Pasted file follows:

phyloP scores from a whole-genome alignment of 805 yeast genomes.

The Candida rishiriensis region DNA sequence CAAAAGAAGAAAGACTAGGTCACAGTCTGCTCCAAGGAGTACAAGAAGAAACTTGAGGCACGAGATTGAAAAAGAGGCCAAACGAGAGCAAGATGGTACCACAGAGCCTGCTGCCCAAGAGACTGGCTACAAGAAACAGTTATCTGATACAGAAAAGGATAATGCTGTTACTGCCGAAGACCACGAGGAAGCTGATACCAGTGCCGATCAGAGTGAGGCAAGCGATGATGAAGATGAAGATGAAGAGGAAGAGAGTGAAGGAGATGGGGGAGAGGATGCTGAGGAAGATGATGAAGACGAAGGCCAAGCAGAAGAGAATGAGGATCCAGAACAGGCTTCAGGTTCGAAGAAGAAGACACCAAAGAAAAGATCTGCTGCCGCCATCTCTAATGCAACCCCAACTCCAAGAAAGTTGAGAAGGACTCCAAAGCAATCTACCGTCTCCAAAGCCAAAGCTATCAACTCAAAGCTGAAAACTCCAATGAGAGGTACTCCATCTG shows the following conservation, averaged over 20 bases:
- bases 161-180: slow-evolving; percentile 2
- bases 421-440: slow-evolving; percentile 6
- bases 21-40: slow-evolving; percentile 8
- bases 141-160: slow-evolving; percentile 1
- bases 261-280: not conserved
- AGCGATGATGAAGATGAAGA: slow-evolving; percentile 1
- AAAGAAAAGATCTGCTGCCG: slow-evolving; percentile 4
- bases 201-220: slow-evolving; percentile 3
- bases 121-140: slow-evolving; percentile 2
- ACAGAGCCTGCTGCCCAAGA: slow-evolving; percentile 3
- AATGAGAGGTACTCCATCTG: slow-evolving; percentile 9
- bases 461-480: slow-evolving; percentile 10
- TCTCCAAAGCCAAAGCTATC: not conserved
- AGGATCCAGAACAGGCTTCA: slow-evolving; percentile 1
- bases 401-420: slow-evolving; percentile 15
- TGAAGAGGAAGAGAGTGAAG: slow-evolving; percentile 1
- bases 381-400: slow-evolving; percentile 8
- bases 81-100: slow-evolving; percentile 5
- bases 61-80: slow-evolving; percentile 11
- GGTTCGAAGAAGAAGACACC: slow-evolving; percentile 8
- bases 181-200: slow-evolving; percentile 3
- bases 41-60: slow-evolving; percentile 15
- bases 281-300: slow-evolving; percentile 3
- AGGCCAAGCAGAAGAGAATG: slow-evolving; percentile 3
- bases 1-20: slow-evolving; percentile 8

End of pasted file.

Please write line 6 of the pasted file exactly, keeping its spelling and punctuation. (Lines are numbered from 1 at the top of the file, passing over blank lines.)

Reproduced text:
- bases 141-160: slow-evolving; percentile 1